Master The Mindset Of Customer Orientation
A good number of my clients and readers are emerging sales professionals. One of the biggest mistakes new salespeople make is to adopt a “push” mindset, which drives them to think first of presenting what they have to offer. A seasoned sales pro, though, knows the best approach starts with a customer-oriented mindset that leads more toward getting t o know the customer (and her needs) through artful questioning.
Start by embracing the fact that what you have to offer does not solve all problems for all customers. It simply isn’t for everyone. You know your solution will be ideal for a good number of customers’ problems, so your main mission is not to push your solution to everyone and let them figure out how to apply it, but to find customers for whom your solution can truly make life better. Stop selling to people, and start sorting through the people you meet (courteously) to find the customers you’re looking for.
How do you know? The best way is to ask good questions. Ask your customer what his goals are, what ideas he’s tried, and generally what his circumstances are. Get him to describe his problem in detail. And don’t just “download” the customer by firing rapid questions at him; listen carefully to each reply he gives, and then make sure you give some response yourself so your customer knows you’ve heard him and so the conversation can move forward.
When the time is right, gradually roll out the features and benefits of your solution. As you do this, watch carefully for the customer’s reactions. The best salespeople will confront objections head-on, and right away, saying things like “I see you didn’t care for that suggestion” or “I hear some skepticism in your voice.” Remember, this is a nice person with whom you’re conversing, but she may or may NOT be a valid customer for your solution… don’t try to force a solution.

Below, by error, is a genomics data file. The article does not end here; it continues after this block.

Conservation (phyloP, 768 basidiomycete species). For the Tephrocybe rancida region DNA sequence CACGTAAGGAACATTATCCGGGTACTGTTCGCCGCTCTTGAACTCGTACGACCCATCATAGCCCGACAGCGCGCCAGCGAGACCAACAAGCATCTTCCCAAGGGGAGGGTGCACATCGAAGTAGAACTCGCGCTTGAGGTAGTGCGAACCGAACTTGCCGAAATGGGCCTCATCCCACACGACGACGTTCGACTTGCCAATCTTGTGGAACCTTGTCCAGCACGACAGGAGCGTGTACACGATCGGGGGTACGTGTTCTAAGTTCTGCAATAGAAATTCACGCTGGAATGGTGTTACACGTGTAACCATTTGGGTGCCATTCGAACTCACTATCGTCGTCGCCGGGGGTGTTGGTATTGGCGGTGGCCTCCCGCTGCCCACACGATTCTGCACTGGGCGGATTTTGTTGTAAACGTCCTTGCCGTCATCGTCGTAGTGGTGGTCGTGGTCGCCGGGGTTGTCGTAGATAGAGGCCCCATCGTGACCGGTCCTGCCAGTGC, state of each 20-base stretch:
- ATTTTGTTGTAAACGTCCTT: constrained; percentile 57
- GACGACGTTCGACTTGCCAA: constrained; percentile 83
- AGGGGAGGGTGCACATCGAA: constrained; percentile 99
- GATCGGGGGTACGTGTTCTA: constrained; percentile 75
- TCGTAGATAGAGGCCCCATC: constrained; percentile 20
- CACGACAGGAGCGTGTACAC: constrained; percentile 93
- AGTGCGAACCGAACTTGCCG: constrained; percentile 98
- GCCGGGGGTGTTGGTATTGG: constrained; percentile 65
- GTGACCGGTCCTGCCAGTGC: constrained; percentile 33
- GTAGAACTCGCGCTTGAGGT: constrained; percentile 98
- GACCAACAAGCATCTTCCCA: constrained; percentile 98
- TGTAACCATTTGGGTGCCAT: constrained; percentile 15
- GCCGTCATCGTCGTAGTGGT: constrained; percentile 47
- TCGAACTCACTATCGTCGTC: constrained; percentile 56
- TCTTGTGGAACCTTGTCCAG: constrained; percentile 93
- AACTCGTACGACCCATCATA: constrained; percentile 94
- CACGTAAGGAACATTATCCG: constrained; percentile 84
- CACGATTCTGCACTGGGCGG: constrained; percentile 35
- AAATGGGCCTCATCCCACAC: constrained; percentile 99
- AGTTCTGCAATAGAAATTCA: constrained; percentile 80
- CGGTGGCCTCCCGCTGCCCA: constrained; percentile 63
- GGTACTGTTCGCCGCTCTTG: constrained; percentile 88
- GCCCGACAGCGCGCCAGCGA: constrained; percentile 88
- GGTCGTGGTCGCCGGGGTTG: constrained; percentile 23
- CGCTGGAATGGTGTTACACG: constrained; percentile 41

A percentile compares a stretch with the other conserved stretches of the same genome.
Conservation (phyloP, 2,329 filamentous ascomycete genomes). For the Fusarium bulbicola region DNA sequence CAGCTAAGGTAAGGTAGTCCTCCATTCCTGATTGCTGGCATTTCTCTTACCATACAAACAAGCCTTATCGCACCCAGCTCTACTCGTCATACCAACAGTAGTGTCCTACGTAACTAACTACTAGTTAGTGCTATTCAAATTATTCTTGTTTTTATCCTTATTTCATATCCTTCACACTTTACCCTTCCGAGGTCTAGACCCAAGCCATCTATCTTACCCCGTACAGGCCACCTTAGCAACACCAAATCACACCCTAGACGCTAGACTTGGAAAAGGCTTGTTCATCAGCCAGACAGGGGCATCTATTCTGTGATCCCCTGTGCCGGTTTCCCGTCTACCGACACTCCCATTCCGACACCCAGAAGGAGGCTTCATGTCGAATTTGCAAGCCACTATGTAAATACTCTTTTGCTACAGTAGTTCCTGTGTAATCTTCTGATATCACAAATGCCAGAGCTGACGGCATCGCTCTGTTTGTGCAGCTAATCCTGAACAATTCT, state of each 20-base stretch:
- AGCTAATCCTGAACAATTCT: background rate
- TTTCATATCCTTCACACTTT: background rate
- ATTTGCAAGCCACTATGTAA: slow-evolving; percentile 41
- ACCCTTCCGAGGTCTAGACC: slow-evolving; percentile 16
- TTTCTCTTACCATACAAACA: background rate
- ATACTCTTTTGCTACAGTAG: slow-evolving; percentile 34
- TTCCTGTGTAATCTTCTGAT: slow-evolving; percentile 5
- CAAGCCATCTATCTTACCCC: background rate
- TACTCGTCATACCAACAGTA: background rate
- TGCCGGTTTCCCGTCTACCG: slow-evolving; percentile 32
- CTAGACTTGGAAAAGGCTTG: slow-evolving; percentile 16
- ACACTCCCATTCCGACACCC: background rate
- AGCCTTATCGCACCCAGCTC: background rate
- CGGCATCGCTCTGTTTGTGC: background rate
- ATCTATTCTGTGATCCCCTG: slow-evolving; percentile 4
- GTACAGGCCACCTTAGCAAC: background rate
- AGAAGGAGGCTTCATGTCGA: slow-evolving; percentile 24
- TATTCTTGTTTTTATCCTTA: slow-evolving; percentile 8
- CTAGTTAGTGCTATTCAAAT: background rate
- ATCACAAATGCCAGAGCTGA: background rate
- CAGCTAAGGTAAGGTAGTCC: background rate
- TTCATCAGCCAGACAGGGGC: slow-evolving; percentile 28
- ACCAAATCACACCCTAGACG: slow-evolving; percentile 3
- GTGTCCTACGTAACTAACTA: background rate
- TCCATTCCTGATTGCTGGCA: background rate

Sales resistance, which is present in every customer to some extent, scares away most novice salespeople but is actually nothing to be worried about. If, through a healthy exchange with your prospect, you become convinced you have the best solution for their needs, you might still fail to close the deal if the customer’s sales resistance is unusually high. If that’s the case, one great tip is to be super friendly (people buy from people they like), but to gently “take it away” – take your solution away from the customer with something like “maybe you’re not the ideal candidate for this” or “perhaps you can find a better solution than this one.” A surprisingly high percentage of sales-resistant customers will actually be powerfully drawn to your solution once it starts to be taken away from them.
All of these ideas start and end with the appropriate mindset of pulling instead of pushing, of sorting instead of selling. A proper investment in your mindset will drive profits to the bottom line of your business… so before your next heavy selling shift, give some thought to how you can hone your salescraft by sharpening your customer-oriented mindset.
by Michael D. Hume, M.S.
Michael Hume is a speaker, writer, and consultant specializing in helping people maximize their potential and enjoy inspiring lives. As part of his inspirational leadership mission, he coaches executives and leaders in growing their personal sense of well-being through wealth creation and management, along with personal vitality.
Michael and his wife, Kathryn, divide their time between homes in California and Colorado. They are very proud of their offspring, who grew up to include a homemaker, a rock star, a service talent, and a television expert. Two grandchildren also warm their hearts! Visit Michael’s web site at http://michaelhume.net
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